So,with all this time on my hands, I will take a look back at prior Israel experiences.
Summer of 1968 was my virgin voyage. In 1964 I had my Bat Mitzvah (not a common occurrence for girls at that time) and rather than give me a big party, as they had done for my sister four years prior and would do for my brother four years later, I was offered a future trip to Israel, which would be with the Bar Mitzvah Club and was set for the summer of 1967, three years after the Bat Mitzvah. I chose wisely the trip over the party.
As it happened, the Six Day War was to interfere with my parents best laid plans and the trip was postponed to the following summer, 1968. We were a group of about 50 kids from all over the United States, grouped into two smaller groups, each of which traveled on its own bus. I kept a journal that summer and took many pictures, all of which are at home. Perhaps I will make an addendum to this post and add some of my journal and photographs when I get home.
This particular trip to Israel would end up being one of the 5 or 6 Defining Events of my life and it happened at the young and impressionable age of 16. Having seen both the horrors and despair within the walls of Israel's museum of the Holocaust, Yad Vashem, http://www.yadvashem.org/ and the beauty of Jerusalem (where we had our home base for those two months at a former hospital called Zev), I was forever changed. I had learned about Israel in Hebrew School and my parents had been there even before the 6 Day War, but nothing was to prepare me for the depth of feelings and reactions only a 16 year old girl can have.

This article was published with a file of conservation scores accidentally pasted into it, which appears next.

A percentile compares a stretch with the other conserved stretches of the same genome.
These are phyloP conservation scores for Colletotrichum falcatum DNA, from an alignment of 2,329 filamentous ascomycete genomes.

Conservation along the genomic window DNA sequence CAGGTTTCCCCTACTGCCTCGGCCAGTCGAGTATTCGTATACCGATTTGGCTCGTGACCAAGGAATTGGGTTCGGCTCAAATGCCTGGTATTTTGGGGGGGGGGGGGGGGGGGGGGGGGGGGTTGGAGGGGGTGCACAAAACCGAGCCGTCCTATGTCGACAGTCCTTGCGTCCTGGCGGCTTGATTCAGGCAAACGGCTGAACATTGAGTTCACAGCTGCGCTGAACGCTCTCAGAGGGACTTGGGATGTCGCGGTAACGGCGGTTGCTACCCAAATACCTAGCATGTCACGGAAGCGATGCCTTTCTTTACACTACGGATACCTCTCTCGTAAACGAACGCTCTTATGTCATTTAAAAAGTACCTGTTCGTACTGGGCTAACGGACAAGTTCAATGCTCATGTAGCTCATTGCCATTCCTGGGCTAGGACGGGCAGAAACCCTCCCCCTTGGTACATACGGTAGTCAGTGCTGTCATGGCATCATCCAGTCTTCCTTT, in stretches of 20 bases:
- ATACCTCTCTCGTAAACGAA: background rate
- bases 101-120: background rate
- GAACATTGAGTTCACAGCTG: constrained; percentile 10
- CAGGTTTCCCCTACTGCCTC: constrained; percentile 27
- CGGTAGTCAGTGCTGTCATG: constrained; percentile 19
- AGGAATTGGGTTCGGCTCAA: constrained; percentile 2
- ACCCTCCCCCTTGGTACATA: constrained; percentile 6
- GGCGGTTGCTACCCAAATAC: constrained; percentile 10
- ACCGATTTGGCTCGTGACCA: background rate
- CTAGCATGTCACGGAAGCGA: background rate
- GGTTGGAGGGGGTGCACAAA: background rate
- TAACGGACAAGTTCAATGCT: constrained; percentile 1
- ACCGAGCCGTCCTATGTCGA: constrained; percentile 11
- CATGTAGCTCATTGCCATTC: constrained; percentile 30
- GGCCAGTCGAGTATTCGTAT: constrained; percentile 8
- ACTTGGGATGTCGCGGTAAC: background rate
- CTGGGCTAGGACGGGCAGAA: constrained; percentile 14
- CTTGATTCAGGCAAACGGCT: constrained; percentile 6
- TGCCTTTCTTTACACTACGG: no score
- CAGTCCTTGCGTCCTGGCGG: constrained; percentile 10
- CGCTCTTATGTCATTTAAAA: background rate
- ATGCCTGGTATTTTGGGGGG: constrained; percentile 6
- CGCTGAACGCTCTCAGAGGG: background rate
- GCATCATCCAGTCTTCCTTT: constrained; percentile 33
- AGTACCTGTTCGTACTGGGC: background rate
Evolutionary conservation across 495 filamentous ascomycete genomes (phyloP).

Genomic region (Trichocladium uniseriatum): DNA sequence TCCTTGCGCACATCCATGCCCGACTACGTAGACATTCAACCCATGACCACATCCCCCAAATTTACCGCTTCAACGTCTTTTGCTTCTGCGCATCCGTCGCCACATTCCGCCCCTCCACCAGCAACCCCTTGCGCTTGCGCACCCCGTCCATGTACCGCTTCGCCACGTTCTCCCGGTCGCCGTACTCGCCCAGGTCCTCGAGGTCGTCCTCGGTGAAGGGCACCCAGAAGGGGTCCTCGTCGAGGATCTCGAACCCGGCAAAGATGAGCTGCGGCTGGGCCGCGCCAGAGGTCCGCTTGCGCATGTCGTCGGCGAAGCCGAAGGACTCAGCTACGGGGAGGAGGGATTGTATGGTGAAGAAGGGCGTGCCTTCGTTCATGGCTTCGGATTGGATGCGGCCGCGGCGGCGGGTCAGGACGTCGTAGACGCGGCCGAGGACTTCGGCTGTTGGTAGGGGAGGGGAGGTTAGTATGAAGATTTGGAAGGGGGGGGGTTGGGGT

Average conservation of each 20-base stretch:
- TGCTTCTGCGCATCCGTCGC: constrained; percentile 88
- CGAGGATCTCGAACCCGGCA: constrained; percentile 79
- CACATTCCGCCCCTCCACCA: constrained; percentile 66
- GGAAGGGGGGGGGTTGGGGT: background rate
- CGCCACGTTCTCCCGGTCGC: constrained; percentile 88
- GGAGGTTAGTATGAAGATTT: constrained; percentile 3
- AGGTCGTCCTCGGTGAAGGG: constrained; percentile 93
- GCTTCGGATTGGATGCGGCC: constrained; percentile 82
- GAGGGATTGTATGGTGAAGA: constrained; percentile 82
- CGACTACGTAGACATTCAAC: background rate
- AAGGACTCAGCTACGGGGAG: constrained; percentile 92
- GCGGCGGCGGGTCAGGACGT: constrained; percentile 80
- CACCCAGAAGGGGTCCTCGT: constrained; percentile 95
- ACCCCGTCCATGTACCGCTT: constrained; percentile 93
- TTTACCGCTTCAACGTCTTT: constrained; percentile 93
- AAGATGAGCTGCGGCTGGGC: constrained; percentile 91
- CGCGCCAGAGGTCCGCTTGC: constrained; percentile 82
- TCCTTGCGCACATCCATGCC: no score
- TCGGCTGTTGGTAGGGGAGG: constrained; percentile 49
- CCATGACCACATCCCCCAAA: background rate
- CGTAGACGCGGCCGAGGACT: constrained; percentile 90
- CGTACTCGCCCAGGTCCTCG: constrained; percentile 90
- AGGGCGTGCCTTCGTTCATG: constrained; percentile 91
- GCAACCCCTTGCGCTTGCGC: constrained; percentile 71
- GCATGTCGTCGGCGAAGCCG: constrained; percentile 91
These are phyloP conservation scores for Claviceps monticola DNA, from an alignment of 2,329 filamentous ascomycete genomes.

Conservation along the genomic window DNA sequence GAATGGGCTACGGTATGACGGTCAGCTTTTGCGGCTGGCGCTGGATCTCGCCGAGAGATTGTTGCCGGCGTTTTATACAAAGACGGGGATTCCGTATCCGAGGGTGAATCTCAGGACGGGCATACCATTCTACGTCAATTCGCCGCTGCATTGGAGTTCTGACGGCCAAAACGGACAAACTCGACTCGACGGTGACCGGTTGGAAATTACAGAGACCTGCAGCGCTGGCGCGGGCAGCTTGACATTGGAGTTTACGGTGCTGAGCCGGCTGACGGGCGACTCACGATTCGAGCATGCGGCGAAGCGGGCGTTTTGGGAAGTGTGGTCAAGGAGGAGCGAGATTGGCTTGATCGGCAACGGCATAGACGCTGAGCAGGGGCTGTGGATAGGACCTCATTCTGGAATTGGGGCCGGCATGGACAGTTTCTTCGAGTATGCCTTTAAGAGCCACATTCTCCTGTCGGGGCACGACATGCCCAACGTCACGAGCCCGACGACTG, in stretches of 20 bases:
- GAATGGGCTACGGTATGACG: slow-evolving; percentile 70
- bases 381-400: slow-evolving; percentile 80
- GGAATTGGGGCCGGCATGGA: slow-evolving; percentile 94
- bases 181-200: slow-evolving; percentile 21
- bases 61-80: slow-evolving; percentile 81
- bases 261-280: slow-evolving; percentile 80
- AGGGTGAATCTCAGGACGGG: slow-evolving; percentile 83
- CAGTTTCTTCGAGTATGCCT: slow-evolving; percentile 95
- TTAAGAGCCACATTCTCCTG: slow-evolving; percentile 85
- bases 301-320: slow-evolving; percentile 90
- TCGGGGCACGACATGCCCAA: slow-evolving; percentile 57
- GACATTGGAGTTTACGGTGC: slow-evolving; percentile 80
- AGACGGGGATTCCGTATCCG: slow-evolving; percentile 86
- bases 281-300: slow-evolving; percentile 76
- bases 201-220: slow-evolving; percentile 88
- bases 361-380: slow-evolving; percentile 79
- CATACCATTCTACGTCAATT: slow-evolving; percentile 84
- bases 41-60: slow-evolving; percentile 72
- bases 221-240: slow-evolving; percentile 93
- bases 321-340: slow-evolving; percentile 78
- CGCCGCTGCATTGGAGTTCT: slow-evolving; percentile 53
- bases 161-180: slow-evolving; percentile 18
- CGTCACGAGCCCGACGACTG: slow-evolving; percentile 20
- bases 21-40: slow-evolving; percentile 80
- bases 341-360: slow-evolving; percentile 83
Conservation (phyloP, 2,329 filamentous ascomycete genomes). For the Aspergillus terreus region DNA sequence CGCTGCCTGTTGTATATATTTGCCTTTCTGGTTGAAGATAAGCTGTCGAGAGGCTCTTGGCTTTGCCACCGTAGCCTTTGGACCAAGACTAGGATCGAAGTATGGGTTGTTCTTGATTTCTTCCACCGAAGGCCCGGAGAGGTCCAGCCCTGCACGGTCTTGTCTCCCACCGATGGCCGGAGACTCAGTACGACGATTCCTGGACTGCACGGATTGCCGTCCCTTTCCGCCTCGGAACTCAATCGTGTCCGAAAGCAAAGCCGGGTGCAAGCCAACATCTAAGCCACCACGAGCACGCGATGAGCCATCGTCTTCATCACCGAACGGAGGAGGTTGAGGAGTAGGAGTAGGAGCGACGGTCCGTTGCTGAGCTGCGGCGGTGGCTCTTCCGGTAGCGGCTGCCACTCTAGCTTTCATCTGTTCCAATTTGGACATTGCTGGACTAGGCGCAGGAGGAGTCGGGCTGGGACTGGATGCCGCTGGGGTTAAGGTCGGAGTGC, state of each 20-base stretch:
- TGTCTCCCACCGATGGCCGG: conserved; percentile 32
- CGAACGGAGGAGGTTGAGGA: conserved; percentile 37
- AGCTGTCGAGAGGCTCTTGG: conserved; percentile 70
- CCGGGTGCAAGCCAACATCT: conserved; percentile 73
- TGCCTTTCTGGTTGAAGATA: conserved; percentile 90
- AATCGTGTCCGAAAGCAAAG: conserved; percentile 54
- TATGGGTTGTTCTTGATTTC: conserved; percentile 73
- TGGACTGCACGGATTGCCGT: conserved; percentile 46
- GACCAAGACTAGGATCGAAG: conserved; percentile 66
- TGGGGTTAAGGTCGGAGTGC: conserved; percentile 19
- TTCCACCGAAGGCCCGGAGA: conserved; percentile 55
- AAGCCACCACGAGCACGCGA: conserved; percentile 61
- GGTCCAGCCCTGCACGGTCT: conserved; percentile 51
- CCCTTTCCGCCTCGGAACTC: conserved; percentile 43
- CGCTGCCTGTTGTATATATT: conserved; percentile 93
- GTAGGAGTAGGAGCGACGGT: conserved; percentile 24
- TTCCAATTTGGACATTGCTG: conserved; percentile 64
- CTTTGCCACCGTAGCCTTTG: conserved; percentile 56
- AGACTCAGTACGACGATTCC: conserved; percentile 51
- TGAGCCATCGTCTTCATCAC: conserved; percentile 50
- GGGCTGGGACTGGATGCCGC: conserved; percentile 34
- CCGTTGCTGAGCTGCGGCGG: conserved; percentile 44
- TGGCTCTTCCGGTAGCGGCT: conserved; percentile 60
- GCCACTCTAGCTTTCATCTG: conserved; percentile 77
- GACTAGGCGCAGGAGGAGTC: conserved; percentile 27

I was awed by the archeology, as for example when we arose at 4 AM to climb the snake path to the top of Mt. Masada, where the Jews who were called the Zealots, committed mass suicide, rather than submit to the Roman soldiers, in 73 CE, who captured this, the last Jewish stronghold. I was impressed by the Art as seen in the Chagall windows in the Synagogue at the Hadassah Medical Center in Jerusalem and in the mystical city of Tzfat, in the Artists Quarter. So many things excited me then, but, perhaps what impressed me most was the city of Jerusalem. Where else on earth can you see prctically side by side a modern office buiding, the Stations of the Cross, Stamatsky's Bookstore, the Dome of the Rock, the modern Kenesset building (Parliament), The Tower of David, a Falafel Parlor and the Western Wall....all in walking distance one from the other?
There is a song, Western Wall, sung by Linda Rondstadt and Emmylou Harris, written by Roseanne Cash, on the CD: Western Wall: The Tucson Sessions CD. The lyrics say it rather well.....
I stand here by the Western Wall. Maybe a little of that wall stands inside us all
I shove my prayers in the crack. I've got nothing to lose, no one to answer back
All these years I've brought up for review. Wasn't taught this but I learned something new
And to answer the distant call. At the Western Wall
I've got a heart full of fear. And I offer it up on this altar of tears
Red dust settles deep in my skin. I don't know where it starts and where I begin
It's a crumbling pile of broken stones. It ain't much but it might be home
If I ever loved a place at all. It's the Western Wall
I don't know if God was ever a man. But if she was I think I understand
Why he found a place to break his fall, Near the Western Wall!
I'll end here and pick it up later.
שלום ו להטרוט